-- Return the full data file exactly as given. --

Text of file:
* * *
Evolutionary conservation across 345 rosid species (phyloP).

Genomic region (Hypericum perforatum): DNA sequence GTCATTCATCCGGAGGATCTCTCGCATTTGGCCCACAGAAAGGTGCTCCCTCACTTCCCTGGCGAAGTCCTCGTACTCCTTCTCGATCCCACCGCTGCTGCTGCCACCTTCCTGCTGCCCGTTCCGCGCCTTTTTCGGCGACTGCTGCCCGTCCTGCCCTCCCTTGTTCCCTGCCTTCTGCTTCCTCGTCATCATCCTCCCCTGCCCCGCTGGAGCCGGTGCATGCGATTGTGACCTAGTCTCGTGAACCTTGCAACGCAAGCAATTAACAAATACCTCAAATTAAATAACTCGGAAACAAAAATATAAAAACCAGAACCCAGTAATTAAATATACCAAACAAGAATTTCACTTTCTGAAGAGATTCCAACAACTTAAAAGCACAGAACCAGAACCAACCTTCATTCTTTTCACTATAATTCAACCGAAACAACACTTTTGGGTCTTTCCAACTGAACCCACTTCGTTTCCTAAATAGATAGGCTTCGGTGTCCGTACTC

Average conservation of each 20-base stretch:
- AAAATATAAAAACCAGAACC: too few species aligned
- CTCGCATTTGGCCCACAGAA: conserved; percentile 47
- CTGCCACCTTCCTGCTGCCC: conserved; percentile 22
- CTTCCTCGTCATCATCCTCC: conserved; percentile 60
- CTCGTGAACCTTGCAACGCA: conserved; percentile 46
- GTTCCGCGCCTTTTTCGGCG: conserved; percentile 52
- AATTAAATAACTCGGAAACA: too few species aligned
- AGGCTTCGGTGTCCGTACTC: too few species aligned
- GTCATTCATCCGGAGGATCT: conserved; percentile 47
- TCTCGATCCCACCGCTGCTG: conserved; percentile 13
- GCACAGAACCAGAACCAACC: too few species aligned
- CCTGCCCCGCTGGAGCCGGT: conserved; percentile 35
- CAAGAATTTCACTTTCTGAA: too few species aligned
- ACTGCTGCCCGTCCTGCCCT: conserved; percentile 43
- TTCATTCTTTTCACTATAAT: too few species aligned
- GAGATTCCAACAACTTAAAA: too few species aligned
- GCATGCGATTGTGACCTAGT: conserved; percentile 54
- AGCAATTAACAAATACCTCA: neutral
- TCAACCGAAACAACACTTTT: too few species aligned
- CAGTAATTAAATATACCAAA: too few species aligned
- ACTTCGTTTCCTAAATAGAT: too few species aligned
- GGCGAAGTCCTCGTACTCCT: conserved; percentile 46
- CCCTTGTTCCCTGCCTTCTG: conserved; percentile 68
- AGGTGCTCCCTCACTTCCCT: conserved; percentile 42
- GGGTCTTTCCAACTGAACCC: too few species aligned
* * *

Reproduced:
Evolutionary conservation across 345 rosid species (phyloP).

Genomic region (Hypericum perforatum): DNA sequence GTCATTCATCCGGAGGATCTCTCGCATTTGGCCCACAGAAAGGTGCTCCCTCACTTCCCTGGCGAAGTCCTCGTACTCCTTCTCGATCCCACCGCTGCTGCTGCCACCTTCCTGCTGCCCGTTCCGCGCCTTTTTCGGCGACTGCTGCCCGTCCTGCCCTCCCTTGTTCCCTGCCTTCTGCTTCCTCGTCATCATCCTCCCCTGCCCCGCTGGAGCCGGTGCATGCGATTGTGACCTAGTCTCGTGAACCTTGCAACGCAAGCAATTAACAAATACCTCAAATTAAATAACTCGGAAACAAAAATATAAAAACCAGAACCCAGTAATTAAATATACCAAACAAGAATTTCACTTTCTGAAGAGATTCCAACAACTTAAAAGCACAGAACCAGAACCAACCTTCATTCTTTTCACTATAATTCAACCGAAACAACACTTTTGGGTCTTTCCAACTGAACCCACTTCGTTTCCTAAATAGATAGGCTTCGGTGTCCGTACTC

Average conservation of each 20-base stretch:
- AAAATATAAAAACCAGAACC: too few species aligned
- CTCGCATTTGGCCCACAGAA: conserved; percentile 47
- CTGCCACCTTCCTGCTGCCC: conserved; percentile 22
- CTTCCTCGTCATCATCCTCC: conserved; percentile 60
- CTCGTGAACCTTGCAACGCA: conserved; percentile 46
- GTTCCGCGCCTTTTTCGGCG: conserved; percentile 52
- AATTAAATAACTCGGAAACA: too few species aligned
- AGGCTTCGGTGTCCGTACTC: too few species aligned
- GTCATTCATCCGGAGGATCT: conserved; percentile 47
- TCTCGATCCCACCGCTGCTG: conserved; percentile 13
- GCACAGAACCAGAACCAACC: too few species aligned
- CCTGCCCCGCTGGAGCCGGT: conserved; percentile 35
- CAAGAATTTCACTTTCTGAA: too few species aligned
- ACTGCTGCCCGTCCTGCCCT: conserved; percentile 43
- TTCATTCTTTTCACTATAAT: too few species aligned
- GAGATTCCAACAACTTAAAA: too few species aligned
- GCATGCGATTGTGACCTAGT: conserved; percentile 54
- AGCAATTAACAAATACCTCA: neutral
- TCAACCGAAACAACACTTTT: too few species aligned
- CAGTAATTAAATATACCAAA: too few species aligned
- ACTTCGTTTCCTAAATAGAT: too few species aligned
- GGCGAAGTCCTCGTACTCCT: conserved; percentile 46
- CCCTTGTTCCCTGCCTTCTG: conserved; percentile 68
- AGGTGCTCCCTCACTTCCCT: conserved; percentile 42
- GGGTCTTTCCAACTGAACCC: too few species aligned